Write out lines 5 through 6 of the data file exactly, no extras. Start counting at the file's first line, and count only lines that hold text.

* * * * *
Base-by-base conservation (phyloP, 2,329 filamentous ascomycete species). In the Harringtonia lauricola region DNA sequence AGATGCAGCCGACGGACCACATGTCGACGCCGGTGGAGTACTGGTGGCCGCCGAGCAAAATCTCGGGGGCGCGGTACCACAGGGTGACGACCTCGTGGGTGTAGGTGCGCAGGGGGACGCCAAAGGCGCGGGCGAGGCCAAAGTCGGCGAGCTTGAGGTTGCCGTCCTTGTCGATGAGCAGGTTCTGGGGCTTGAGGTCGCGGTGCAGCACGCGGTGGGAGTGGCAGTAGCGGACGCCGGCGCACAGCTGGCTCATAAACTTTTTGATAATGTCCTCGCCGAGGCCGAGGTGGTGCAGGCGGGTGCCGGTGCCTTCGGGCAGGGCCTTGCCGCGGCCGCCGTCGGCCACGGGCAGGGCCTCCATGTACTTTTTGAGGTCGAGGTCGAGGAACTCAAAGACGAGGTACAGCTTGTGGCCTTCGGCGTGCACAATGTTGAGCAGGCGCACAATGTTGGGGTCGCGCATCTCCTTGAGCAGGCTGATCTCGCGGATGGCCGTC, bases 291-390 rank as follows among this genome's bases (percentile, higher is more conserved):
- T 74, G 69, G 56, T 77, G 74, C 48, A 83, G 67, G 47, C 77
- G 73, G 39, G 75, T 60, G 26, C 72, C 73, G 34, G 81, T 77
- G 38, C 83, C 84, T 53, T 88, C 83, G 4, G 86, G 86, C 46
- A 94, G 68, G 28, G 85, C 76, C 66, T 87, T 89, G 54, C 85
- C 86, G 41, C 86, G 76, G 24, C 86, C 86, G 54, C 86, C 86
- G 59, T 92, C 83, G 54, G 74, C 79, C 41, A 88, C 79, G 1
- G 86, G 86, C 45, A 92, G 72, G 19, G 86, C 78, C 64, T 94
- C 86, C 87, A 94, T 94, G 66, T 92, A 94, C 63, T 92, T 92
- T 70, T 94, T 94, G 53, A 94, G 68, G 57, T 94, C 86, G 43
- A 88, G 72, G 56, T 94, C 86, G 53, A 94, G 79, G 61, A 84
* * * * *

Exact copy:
- A 94, G 68, G 28, G 85, C 76, C 66, T 87, T 89, G 54, C 85
- C 86, G 41, C 86, G 76, G 24, C 86, C 86, G 54, C 86, C 86